1986: After several hardware upgrades, the Weatherstar II is dubbed the Weatherstar III. The Weather Channel begins broadcasting its decorative backgrounds for the local forecast.

1988: The decorative backgrounds are discontinued after complaints are received that many of them made it hard to read the Weatherstar III's text.

1989: The first version of the satellite forecast, an interrupted-scrolling Travel Cities Forecast on a black background, is created [] .

Early 1990: The Weather Star 4000 debuts in select cable systems and the first signs of the Weather Star 3000 degradation was reported. Also at the same time, the Weather Star III began being dubbed as the "Weather Star 3000", though its official name remains the same.

February 20, 1991: The L Flavor Local Forecast is born.

July 1991: Dan Chandler re-records the narration for the Weather Star 3000.

Fall 1992: Dan Chandler does one final set of narration for the WeatherStar 3000.Also, the 36 Hour Forecast is now narrated to have come from The National Weather Service.

Fall 1993: The Extended Forecast becomes simplified - The text forecast from the National Weather Service is replaced with a tri-column quick glance 3 day forecast. Also, widespread signs of the WeatherSTAR 3000 degradation had been reported. Plus, the page title for the 36 hour forecast changes from "NWS 36 HOUR FORECAST - ZONE XXXX" to just "NWS 36 HOUR FORECAST" on the first page.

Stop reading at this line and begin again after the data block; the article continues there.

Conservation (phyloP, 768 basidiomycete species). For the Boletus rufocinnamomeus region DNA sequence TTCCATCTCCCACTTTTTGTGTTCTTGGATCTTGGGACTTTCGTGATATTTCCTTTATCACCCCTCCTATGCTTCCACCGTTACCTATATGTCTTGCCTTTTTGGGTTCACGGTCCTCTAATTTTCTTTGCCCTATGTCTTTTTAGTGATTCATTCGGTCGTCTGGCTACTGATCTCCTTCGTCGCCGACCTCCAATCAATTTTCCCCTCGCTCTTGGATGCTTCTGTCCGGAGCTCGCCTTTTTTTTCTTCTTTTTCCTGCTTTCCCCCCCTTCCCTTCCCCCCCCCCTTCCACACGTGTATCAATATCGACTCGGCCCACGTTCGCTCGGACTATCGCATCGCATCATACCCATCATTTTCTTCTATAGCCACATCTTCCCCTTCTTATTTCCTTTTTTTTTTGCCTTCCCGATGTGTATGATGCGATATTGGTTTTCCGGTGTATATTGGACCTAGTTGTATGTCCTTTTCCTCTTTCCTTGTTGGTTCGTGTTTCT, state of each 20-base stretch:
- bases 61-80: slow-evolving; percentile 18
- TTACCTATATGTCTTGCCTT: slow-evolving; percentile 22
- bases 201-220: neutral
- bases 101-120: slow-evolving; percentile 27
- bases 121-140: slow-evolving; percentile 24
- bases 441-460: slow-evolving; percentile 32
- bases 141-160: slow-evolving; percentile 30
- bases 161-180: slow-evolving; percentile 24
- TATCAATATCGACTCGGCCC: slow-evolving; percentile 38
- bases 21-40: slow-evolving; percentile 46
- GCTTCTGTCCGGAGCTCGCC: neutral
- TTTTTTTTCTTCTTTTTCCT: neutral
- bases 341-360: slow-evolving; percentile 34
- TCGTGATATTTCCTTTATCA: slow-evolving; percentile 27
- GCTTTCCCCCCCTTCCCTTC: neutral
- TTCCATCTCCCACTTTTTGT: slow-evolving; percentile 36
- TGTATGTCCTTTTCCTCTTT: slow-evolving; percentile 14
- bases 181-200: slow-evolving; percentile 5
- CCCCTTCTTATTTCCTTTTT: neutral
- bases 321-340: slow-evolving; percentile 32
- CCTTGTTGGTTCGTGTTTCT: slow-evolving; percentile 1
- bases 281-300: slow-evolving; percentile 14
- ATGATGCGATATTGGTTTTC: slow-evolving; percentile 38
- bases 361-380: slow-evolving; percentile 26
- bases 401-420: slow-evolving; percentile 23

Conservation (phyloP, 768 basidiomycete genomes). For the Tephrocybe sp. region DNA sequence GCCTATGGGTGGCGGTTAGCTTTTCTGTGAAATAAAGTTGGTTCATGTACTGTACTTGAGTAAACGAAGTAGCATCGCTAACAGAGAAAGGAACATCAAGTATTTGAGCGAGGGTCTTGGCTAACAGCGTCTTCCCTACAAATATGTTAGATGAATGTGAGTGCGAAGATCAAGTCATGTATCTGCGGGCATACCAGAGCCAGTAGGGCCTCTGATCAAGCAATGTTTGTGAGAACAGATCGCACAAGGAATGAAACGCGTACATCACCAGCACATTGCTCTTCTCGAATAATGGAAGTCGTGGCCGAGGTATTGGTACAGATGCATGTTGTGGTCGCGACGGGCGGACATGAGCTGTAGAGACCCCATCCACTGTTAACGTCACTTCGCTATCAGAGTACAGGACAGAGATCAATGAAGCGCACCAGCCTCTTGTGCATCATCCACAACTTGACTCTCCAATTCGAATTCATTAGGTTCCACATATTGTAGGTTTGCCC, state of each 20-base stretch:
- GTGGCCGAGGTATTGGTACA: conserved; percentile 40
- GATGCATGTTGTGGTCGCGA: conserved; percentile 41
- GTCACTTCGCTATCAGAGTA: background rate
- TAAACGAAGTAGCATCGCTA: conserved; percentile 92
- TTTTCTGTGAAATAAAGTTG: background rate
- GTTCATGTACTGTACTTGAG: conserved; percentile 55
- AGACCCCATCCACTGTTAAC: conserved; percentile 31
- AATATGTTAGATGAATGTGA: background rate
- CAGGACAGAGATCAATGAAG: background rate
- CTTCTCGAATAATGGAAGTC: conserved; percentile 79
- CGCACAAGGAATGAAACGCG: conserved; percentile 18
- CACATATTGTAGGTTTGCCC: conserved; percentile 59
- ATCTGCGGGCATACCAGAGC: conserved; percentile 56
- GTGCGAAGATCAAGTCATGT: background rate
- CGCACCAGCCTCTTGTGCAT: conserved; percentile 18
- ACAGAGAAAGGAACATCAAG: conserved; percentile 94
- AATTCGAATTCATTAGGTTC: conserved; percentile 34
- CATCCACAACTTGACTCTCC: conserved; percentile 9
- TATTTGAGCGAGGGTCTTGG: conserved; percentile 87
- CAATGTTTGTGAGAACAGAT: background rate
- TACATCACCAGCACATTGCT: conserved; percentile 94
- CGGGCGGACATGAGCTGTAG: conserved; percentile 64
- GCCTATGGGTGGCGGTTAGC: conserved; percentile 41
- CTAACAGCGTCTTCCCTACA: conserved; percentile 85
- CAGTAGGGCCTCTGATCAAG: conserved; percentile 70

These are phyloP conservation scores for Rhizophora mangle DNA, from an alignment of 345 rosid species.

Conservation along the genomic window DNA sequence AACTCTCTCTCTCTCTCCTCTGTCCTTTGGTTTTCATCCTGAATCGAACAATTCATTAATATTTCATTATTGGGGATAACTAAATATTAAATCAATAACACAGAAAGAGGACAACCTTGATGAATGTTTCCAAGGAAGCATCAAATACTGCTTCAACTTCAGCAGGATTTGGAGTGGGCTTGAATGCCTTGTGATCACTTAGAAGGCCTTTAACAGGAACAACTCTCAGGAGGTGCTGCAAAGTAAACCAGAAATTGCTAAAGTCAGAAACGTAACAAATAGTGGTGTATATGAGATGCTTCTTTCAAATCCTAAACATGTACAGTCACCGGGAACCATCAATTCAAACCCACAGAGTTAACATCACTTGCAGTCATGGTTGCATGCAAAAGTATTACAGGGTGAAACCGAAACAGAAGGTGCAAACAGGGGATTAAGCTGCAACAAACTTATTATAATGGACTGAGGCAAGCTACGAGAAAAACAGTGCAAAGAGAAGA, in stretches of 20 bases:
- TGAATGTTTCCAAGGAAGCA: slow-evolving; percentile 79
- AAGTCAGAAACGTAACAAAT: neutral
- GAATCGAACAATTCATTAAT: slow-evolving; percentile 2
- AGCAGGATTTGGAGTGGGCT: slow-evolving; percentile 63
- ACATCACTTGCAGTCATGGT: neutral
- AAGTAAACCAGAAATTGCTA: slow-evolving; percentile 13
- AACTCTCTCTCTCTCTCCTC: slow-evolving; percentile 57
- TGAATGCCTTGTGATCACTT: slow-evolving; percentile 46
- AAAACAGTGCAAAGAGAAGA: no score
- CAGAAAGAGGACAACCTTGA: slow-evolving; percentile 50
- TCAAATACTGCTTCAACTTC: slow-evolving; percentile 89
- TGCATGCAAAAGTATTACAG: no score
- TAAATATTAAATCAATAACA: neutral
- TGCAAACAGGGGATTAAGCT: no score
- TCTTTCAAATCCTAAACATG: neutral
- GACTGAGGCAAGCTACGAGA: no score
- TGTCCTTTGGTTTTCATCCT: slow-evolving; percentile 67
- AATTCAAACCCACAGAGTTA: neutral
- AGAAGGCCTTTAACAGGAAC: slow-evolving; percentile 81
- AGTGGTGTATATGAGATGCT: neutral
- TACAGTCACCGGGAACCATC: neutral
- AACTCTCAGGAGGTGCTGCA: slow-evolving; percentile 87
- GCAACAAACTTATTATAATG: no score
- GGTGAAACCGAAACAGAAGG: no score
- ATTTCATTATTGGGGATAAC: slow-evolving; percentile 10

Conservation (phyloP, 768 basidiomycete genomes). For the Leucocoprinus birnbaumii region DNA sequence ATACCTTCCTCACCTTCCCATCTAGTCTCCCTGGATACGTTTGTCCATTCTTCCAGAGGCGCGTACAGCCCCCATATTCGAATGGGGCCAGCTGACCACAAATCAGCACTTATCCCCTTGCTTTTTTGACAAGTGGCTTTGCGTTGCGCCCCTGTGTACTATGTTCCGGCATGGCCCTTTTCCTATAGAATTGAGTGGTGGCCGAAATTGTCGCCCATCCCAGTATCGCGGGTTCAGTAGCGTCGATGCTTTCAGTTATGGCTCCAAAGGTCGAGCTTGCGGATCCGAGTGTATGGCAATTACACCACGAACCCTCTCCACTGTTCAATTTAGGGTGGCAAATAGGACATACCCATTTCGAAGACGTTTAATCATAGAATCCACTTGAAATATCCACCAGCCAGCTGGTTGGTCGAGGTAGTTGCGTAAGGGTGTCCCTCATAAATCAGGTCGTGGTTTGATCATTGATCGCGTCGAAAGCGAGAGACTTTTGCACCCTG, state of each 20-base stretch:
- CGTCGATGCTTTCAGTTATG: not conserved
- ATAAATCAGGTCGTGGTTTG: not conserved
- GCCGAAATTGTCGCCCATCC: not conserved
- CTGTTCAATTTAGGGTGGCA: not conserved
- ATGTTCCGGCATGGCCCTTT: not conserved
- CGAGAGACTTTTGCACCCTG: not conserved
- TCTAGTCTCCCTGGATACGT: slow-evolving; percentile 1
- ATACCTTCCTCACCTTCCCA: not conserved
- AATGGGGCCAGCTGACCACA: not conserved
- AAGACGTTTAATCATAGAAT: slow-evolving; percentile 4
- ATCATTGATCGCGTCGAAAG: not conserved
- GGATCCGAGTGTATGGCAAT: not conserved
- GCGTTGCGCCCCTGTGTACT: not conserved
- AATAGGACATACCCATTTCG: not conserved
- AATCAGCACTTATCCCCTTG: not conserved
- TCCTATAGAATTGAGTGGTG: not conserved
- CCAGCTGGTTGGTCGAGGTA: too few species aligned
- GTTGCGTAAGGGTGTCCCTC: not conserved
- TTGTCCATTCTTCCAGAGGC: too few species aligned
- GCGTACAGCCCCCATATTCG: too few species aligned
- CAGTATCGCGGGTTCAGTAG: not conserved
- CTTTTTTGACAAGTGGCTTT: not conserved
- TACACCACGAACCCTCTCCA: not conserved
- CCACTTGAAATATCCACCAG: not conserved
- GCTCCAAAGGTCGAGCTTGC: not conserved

April 1995: Dan Chandler's narration had been discontinued.

November 2002: The page title for the 36 hour forecast changes from "NWS 36 HOUR FORECAST" on the first page to "YOUR TWC FORECAST" on all 3 pages. This is due to The Weather Channel's discontinuation of using NOAA's text forecasts in place of The Weather Channel's own text forecasts.

December 31, 2004: The Weather Star III was put out of commission by the FCC because it did not have the capacity to sound an aural tone each time a severe weather alert displayed on screen. Although it was a fixable situation, it would have cost The Weather Channel millions of dollars to make such a hardware upgrade to a 20+ year old computer.

Flavor Lineups on the Weather Star III